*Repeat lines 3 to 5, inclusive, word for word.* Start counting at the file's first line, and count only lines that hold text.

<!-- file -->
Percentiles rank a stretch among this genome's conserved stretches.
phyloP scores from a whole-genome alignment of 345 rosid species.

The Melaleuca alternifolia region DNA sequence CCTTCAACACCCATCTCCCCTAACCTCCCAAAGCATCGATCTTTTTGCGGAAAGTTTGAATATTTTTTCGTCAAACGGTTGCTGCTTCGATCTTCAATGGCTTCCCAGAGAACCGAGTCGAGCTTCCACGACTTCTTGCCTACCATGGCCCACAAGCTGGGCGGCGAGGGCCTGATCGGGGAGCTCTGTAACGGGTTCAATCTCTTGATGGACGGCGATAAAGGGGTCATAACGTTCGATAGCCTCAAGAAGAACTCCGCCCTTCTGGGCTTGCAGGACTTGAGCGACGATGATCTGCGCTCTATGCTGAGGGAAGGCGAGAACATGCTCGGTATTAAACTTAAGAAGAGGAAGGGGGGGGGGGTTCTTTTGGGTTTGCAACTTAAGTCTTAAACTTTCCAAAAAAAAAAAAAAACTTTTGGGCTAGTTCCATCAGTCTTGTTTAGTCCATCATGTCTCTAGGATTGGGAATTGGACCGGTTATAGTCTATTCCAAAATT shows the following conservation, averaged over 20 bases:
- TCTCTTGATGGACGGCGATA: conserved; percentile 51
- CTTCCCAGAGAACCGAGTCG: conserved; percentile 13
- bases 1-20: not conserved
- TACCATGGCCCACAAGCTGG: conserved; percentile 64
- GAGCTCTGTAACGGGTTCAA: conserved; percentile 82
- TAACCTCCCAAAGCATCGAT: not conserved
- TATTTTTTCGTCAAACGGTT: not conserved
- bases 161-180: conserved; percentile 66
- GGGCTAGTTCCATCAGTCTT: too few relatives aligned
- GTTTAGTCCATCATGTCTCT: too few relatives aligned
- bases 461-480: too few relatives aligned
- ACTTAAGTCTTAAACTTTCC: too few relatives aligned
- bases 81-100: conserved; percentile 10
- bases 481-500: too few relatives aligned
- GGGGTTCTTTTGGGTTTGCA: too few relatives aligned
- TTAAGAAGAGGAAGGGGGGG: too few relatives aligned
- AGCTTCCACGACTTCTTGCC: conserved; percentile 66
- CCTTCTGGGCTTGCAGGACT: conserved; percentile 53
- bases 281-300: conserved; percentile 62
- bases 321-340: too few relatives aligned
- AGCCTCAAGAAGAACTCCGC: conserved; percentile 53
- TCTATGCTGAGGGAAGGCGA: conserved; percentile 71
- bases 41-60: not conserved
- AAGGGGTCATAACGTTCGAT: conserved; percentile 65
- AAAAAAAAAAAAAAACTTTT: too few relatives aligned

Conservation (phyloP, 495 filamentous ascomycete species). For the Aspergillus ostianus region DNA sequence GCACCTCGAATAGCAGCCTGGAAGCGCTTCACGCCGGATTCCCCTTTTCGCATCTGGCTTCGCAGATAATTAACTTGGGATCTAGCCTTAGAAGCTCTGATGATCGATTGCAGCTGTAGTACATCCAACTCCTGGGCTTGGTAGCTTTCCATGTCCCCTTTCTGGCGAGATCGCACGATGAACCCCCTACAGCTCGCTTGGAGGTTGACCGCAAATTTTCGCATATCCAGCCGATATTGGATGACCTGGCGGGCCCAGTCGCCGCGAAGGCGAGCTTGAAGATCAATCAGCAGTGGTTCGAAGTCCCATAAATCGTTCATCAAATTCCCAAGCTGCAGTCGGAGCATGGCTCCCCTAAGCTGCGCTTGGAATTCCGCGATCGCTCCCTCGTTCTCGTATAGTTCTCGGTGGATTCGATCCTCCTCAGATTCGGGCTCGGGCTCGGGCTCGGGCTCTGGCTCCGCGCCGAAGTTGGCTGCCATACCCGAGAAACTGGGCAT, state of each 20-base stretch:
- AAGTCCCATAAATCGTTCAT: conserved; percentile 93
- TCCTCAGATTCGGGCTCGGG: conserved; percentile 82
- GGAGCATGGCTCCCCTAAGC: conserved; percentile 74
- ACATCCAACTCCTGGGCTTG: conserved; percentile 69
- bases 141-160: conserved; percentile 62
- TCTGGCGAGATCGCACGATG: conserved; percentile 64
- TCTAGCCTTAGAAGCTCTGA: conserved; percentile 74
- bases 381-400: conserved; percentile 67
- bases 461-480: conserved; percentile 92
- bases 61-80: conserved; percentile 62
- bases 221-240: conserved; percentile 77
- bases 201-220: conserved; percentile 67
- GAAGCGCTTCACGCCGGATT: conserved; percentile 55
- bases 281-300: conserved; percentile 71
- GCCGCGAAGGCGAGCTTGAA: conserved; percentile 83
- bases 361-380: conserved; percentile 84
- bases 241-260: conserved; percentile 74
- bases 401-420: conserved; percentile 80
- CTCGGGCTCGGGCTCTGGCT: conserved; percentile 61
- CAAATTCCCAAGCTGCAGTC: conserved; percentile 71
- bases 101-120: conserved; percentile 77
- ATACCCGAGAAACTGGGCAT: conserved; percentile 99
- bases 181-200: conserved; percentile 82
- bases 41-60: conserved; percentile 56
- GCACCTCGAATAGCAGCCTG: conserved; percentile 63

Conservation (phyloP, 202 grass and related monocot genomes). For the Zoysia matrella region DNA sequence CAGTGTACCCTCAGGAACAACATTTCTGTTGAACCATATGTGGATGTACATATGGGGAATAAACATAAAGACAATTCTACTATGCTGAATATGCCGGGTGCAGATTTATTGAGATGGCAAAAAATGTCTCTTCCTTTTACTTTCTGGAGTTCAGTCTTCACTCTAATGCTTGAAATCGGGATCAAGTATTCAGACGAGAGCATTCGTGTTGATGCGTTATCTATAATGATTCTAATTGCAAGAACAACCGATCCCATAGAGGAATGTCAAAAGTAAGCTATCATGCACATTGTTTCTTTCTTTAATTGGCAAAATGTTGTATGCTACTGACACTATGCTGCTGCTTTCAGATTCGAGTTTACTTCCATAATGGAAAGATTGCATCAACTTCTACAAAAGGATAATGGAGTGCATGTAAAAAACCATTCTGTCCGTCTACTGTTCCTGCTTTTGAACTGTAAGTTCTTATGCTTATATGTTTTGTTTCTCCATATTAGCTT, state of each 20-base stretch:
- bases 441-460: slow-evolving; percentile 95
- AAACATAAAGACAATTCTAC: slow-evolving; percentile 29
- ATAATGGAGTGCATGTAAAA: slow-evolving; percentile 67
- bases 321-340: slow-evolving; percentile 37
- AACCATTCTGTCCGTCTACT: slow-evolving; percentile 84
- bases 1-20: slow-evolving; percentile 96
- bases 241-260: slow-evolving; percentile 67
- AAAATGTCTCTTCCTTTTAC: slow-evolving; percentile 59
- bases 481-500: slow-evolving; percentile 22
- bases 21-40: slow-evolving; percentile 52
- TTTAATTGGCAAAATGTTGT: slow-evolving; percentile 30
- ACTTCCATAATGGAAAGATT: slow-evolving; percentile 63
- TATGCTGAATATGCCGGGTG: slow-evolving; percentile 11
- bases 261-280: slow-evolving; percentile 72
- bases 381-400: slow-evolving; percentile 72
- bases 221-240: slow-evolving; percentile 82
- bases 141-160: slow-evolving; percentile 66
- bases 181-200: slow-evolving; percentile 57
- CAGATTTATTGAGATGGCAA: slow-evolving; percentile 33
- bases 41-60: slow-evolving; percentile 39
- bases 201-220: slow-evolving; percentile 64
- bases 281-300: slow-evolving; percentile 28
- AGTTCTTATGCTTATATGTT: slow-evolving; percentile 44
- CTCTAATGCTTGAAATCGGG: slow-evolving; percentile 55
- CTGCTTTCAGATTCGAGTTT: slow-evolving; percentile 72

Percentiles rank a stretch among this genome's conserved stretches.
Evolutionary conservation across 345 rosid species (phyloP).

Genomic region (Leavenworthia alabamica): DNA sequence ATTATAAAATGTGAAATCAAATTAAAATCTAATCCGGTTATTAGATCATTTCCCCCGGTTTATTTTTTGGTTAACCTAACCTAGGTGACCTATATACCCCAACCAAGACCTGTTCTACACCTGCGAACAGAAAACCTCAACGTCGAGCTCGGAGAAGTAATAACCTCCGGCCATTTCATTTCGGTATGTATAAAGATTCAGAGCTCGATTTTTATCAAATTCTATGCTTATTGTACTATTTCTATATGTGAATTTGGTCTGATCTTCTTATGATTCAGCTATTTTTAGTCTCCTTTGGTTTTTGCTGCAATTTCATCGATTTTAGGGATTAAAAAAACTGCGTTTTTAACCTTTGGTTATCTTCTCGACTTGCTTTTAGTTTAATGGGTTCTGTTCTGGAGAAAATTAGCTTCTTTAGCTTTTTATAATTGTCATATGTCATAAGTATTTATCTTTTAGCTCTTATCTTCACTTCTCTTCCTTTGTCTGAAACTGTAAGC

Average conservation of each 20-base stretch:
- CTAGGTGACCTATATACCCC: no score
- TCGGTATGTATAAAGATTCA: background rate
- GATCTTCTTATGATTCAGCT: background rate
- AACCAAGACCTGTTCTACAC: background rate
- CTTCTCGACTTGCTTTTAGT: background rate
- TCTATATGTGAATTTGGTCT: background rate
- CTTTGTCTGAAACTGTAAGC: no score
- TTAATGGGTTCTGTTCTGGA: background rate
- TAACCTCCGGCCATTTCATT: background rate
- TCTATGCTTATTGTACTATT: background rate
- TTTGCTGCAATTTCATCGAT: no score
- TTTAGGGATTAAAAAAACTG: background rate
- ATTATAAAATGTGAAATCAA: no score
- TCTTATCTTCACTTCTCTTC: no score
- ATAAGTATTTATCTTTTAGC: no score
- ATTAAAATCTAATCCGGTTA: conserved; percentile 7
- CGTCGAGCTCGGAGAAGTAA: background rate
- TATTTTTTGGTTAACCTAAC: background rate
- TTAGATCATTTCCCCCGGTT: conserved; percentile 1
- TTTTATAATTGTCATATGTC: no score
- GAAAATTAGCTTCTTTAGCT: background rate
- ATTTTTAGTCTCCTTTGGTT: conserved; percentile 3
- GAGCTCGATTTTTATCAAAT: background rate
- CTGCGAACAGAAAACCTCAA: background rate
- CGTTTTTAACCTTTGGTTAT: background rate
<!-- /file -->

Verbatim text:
The Melaleuca alternifolia region DNA sequence CCTTCAACACCCATCTCCCCTAACCTCCCAAAGCATCGATCTTTTTGCGGAAAGTTTGAATATTTTTTCGTCAAACGGTTGCTGCTTCGATCTTCAATGGCTTCCCAGAGAACCGAGTCGAGCTTCCACGACTTCTTGCCTACCATGGCCCACAAGCTGGGCGGCGAGGGCCTGATCGGGGAGCTCTGTAACGGGTTCAATCTCTTGATGGACGGCGATAAAGGGGTCATAACGTTCGATAGCCTCAAGAAGAACTCCGCCCTTCTGGGCTTGCAGGACTTGAGCGACGATGATCTGCGCTCTATGCTGAGGGAAGGCGAGAACATGCTCGGTATTAAACTTAAGAAGAGGAAGGGGGGGGGGGTTCTTTTGGGTTTGCAACTTAAGTCTTAAACTTTCCAAAAAAAAAAAAAAACTTTTGGGCTAGTTCCATCAGTCTTGTTTAGTCCATCATGTCTCTAGGATTGGGAATTGGACCGGTTATAGTCTATTCCAAAATT shows the following conservation, averaged over 20 bases:
- TCTCTTGATGGACGGCGATA: conserved; percentile 51
- CTTCCCAGAGAACCGAGTCG: conserved; percentile 13